The narrator doesn’t necessarily become “involved” in the conflict. He’s more of a documentarian, as well as a victim of the Martian onslaught. So, the key incident, in which he decides to document the Martian invasion, coincides with the inciting incident. The narrator expresses a keen interest in the sciences, and shows curiosity about Darwinian Evolution, the biological (in)compatibility of humans vs Martians, the possibilities of space travel, and the possibilities of extraterrestrial life. As such, the narrator’s interest in the Martians is both inevitable and immediate.
Inciting Incident Examples: Mr. Frog by Alanna Schubach
Note: this story contains mentions of suicide and sexual assault.
In this stunning piece of magical realism, Naomi, an American expat teaching English in Japan, encounters Mr. Frog, a Japanese kappa (a river spirit) that steals people’s souls. Naomi is navigating her buried grief after the suicide of her boyfriend, while suppressing her own loneliness and needs in a new country. When she rescues Mr. Frog from dying, Mr. Frog owes Naomi a favor, and in the meantime, he starts routinely visiting her apartment. When one of Naomi’s students attempts to assault her, she cashes in her favor with Mr. Frog, who steals the student’s soul, forcing Naomi to reckon with the humanity she has almost given up in light of her intense grief.
In short stories, the inciting incident is sometimes harder to find, because short stories often utilize more experimental plot structures. Additionally, in short stories, the inciting incident often occurs before the present action of the story.
The latter is true in “Mr. Frog”: the inciting incident is Naomi’s boyfriend’s suicide. Her grief transports her to Japan where, after her grief affects her psyche in complicated ways (including insomnia), she wanders outside one sleepless night to find Mr. Frog close to death. Her rescuing him results in the key incident.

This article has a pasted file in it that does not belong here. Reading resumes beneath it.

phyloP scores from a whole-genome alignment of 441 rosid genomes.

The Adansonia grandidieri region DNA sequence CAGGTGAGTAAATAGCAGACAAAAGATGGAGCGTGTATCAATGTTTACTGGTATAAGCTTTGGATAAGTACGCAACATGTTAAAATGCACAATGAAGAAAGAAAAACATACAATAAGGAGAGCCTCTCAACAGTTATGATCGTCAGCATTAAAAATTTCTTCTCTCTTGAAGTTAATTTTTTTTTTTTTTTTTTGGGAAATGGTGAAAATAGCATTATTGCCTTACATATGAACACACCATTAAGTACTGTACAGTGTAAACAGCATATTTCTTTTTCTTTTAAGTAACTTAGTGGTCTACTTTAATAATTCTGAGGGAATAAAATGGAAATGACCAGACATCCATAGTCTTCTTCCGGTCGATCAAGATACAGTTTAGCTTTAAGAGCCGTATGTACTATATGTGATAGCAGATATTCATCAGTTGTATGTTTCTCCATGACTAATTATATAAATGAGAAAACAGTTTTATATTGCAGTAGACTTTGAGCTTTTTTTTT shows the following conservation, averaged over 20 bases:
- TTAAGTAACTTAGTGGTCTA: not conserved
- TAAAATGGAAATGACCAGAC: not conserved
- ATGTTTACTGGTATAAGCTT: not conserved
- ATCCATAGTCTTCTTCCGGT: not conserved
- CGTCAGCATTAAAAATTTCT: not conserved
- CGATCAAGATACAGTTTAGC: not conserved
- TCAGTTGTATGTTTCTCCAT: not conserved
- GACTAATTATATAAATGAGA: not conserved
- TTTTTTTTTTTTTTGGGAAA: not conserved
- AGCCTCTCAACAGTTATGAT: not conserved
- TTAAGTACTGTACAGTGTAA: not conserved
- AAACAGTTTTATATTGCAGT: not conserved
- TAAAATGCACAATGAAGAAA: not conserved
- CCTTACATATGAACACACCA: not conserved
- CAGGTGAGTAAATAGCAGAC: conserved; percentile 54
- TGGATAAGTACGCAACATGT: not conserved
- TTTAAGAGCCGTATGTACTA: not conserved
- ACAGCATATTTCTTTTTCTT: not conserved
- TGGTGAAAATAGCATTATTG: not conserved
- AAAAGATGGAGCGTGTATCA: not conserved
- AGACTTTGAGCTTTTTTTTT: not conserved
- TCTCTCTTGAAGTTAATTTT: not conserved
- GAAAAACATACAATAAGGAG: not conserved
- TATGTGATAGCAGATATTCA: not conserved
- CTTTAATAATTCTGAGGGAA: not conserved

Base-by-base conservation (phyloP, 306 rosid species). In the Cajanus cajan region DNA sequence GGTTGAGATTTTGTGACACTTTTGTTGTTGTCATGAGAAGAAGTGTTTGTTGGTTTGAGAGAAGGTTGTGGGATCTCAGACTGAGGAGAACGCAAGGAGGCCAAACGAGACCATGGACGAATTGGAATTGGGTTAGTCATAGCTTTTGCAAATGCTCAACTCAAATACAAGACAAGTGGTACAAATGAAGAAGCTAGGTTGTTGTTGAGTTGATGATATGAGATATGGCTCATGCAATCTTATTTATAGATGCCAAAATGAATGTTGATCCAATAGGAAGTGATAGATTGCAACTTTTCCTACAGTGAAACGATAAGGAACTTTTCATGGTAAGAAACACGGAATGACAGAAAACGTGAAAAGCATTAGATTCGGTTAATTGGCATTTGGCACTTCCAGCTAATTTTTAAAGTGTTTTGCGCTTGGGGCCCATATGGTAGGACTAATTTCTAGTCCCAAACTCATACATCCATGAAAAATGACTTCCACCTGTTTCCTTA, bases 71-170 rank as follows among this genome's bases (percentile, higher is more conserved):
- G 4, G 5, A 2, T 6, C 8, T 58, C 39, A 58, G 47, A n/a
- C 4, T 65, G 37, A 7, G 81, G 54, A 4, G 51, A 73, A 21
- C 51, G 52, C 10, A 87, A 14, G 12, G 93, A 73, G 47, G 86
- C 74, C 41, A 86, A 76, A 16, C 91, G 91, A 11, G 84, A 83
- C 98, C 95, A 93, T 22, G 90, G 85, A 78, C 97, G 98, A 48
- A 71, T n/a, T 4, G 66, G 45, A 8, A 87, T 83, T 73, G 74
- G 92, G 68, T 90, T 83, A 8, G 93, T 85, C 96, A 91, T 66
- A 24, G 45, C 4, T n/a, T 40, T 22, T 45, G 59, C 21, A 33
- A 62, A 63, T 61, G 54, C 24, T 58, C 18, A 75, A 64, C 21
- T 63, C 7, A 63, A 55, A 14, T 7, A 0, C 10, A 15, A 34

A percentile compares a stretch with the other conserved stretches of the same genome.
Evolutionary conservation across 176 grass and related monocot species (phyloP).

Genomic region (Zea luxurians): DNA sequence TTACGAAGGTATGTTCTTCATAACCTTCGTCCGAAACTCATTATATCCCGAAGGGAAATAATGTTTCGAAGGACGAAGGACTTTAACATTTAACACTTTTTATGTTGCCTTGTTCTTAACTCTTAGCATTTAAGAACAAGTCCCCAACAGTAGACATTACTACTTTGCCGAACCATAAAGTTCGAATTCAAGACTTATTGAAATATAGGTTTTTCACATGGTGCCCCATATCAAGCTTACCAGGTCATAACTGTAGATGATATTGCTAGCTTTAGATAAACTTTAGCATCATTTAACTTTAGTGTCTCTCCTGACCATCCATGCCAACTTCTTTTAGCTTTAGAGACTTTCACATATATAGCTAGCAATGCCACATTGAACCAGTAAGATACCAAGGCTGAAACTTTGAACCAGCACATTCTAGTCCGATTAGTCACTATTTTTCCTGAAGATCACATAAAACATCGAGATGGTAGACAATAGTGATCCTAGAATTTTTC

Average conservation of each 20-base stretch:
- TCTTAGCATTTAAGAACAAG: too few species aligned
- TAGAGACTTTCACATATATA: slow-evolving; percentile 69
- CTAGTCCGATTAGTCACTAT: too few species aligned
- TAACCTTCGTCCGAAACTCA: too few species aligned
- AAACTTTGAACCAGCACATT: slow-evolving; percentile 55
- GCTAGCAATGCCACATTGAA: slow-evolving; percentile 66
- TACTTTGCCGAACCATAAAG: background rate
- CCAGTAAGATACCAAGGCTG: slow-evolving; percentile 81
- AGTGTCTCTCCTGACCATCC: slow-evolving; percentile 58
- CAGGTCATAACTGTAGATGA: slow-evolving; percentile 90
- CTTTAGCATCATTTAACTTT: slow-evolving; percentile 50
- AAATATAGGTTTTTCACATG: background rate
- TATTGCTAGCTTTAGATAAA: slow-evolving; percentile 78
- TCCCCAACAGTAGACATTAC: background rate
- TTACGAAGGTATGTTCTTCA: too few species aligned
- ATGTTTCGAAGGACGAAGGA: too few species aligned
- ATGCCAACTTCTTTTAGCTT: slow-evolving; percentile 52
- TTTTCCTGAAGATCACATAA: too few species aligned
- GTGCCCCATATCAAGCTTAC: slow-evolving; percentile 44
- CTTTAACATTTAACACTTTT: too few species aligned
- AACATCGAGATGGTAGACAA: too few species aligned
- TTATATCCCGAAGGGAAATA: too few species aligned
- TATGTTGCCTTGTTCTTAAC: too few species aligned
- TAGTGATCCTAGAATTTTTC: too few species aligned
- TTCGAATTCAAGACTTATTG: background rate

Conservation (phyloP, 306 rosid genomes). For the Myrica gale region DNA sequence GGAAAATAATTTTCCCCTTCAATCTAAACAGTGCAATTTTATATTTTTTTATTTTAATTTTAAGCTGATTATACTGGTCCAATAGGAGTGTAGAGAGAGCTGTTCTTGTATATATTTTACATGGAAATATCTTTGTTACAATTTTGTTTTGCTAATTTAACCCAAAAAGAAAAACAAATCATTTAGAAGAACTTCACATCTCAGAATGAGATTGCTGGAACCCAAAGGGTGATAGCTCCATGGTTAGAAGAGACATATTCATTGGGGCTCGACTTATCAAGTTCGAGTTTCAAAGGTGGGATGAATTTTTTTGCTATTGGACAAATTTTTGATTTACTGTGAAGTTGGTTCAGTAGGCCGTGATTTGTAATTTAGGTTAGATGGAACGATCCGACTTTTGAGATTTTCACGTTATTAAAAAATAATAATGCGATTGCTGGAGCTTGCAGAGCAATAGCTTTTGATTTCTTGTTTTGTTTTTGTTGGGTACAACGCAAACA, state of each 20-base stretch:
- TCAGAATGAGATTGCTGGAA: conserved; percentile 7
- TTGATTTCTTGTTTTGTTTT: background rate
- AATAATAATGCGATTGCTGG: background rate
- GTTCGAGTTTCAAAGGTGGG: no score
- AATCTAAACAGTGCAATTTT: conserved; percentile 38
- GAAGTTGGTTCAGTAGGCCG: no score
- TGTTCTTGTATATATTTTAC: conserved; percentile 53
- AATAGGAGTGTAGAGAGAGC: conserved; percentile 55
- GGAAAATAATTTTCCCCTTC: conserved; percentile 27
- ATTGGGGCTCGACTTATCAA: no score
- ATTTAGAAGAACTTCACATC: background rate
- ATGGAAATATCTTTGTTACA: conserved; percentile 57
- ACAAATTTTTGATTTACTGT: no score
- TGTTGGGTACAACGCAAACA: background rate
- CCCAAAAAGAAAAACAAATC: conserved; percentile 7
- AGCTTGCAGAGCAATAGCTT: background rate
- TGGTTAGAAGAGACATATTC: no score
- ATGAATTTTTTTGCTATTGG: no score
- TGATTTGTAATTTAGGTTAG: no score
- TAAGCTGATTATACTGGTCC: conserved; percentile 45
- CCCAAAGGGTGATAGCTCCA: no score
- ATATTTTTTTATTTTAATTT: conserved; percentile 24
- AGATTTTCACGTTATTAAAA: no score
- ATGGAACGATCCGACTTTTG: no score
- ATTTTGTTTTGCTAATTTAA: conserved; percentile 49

Mr. Frog plays an outsized role in Naomi’s healing, as he inadvertently guides her into the center of her pain. Now, “key incident” here might not be the most accurate term for what happens, because as we’ve defined it, the key incident is the protagonist’s acquiescence to the story, and Naomi is dragged tooth and nail against her will into the eye of her grief. Nonetheless, saving Mr. Frog is what starts Naomi’s relationship with him, which leads her to confront the heavy darkness she had been avoiding for so long inside herself, as she almost submits to this darkness and becomes an agent of Mr. Frog’s murderous desire.
For a deeper analysis of this story, check out our craft piece here:
Inciting Incident Examples: Beloved by Toni Morrison
Beloved is a novel that contends with the legacy of U.S. slavery in 1870s Ohio. Sethe, the novel’s protagonist, lives in a house that is frequently visited by the ghost of Sethe’s eldest daughter. When that ghost manifests itself as a young woman called Beloved, Sethe becomes obsessed with taking care of her, to the neglect of Sethe’s other daughter, Denver, and the community around them. We eventually learn that Sethe killed Beloved when Sethe was a runaway slave, and that she killed Beloved to prevent her from enduring the horrors of American slavery. Sethe’s obsession with Beloved nearly kills her, and it takes her whole community to eventually banish Beloved from Sethe’s household and return Sethe to health.